In the Experience Economy, clients and customers are empowered when you build a relationship with them that gives them what they want and when they want it. Think Uber, AirBnB, Disney and scores of lesser known businesses that you personally engage with because you relish the experience they offer.

When you’re successful at building this kind of business yourself, your clients and customers become your brand ambassadors who deliver a believable narrative to everyone they know. Your clients and customers feel like you belong to them and vice versa.

Take a company that I’ve mentioned to you before, Patagonia Inc., the clothing retailers. I’ve mentioned that you can send your 30-year old, somehow-damaged Patagonia clothing back to them where they will repair it and return it to you. That’s because they know you love their product as much as they do, and they stand by its quality. Are they satisfied to let their customers churn through their product purchases? No, because that wouldn’t fit with their promise of sustainability and environmental stewardship, an ethic their customers embrace as well.

Patagonia is prepared to play the long game, which is the lifetime of their customer relationship. They price accordingly – their product isn’t cheap. But it embraces a story that resonates with certain discriminating buyers, and that is who their market is.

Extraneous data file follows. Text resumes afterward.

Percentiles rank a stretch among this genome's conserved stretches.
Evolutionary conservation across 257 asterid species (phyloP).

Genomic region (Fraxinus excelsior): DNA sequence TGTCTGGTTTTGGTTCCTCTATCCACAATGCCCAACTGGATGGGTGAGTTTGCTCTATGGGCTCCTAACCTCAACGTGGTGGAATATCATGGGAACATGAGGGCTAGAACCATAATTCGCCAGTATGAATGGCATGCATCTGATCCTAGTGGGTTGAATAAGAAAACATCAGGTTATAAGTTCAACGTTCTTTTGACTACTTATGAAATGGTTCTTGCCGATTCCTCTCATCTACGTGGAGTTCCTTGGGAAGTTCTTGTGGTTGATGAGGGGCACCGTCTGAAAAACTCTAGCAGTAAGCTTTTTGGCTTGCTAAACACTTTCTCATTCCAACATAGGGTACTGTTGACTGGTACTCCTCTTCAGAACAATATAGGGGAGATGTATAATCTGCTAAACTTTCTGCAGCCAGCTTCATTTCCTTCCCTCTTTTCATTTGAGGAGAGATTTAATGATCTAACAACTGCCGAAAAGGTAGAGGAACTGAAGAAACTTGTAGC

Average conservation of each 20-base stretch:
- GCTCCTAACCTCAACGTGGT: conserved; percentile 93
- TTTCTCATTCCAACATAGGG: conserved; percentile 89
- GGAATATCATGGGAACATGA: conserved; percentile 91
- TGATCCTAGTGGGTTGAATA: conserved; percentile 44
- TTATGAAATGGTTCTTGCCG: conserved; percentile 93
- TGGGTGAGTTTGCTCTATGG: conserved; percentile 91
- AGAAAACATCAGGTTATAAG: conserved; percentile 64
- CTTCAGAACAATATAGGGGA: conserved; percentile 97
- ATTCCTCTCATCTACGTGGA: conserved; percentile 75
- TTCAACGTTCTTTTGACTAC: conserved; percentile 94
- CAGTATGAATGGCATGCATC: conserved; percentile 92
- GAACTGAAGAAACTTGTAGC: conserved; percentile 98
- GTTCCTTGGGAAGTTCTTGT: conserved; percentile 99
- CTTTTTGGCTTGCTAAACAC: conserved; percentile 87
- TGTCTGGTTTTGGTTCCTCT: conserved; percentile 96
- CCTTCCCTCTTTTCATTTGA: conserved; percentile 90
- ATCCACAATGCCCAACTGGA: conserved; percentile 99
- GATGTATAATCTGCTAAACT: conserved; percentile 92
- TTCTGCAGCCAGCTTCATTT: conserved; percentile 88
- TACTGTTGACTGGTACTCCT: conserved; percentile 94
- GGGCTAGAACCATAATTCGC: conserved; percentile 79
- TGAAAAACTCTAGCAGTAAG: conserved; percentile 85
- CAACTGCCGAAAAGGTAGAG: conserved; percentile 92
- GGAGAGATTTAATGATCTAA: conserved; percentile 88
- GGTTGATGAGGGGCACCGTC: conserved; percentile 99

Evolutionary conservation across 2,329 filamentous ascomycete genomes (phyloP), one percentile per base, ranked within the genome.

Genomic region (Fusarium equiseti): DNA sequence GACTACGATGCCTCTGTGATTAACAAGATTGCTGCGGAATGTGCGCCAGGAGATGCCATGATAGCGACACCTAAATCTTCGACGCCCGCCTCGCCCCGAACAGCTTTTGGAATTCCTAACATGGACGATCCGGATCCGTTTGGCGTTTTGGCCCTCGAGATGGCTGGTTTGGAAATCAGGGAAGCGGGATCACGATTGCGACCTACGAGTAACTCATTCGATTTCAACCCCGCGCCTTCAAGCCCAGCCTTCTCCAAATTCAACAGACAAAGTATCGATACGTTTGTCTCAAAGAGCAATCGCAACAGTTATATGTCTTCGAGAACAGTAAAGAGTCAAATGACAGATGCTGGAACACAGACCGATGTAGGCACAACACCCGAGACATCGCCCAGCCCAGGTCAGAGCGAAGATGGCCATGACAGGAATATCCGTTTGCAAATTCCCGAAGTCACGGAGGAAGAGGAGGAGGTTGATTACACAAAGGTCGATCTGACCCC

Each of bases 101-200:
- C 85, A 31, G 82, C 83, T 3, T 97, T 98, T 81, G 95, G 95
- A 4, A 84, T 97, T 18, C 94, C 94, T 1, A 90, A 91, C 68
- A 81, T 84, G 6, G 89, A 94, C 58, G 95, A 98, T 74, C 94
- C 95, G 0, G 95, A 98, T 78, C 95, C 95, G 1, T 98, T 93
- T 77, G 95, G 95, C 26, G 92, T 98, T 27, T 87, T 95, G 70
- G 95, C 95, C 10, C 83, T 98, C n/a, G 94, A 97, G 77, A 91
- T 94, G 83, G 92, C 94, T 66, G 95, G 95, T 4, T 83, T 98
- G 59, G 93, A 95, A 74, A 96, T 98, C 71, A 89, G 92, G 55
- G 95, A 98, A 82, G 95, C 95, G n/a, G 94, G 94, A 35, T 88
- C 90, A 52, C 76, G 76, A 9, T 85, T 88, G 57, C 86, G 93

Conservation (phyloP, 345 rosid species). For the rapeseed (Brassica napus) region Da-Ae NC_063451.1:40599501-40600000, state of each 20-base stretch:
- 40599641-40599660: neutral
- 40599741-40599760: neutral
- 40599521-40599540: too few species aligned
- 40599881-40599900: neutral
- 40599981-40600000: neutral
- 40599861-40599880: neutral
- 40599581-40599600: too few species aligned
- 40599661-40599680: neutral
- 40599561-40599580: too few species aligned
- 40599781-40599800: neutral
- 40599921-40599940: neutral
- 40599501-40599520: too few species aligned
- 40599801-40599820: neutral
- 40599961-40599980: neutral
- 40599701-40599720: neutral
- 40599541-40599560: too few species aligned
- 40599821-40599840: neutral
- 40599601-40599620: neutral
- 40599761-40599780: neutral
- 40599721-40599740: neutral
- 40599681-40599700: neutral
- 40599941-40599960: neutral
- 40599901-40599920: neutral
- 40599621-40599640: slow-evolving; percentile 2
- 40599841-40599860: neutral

They’ve launched a new service that assumes the next logical step in this ethic. They promote reuse between their customers because it is in keeping with their aim to limit environmental harm. It’s a program called Common Threads. They now will take back your discarded Patagonia clothing, the apparel you no longer want or can fit into, and they will restore it for resale to someone else who wants it. Has this hurt their bottom line? Not at all. Do customers love it? Absolutely.

Sweden’s Electrolux is no different. Buy a vacuum from them, and they will keep you in the service loop for decades to ensure your vacuum lasts that long as well.

Pricing for quality is never an issue when your value is valued.

Clients and customers who buy into your brand narrative do so because authenticity is both exceptional and reflects similarly on the buyer. It resonates as being real, inclusive and exclusive. It draws the consumer into the brand story, one that is company-wide and believed by every employee they engage with. Furthermore, that story acts as insulation in this digital age. All the technology in the world will fall short if it is not relevant or engagingly offered by the people selling it. Companies are finding that old ethics endure as the disruption in the marketplace settles down around them.

As you consider these things and how you might shift more experience into your practice, I’m reminded of something Steve Martin once said: “Be so good they can’t ignore you.”

 

 

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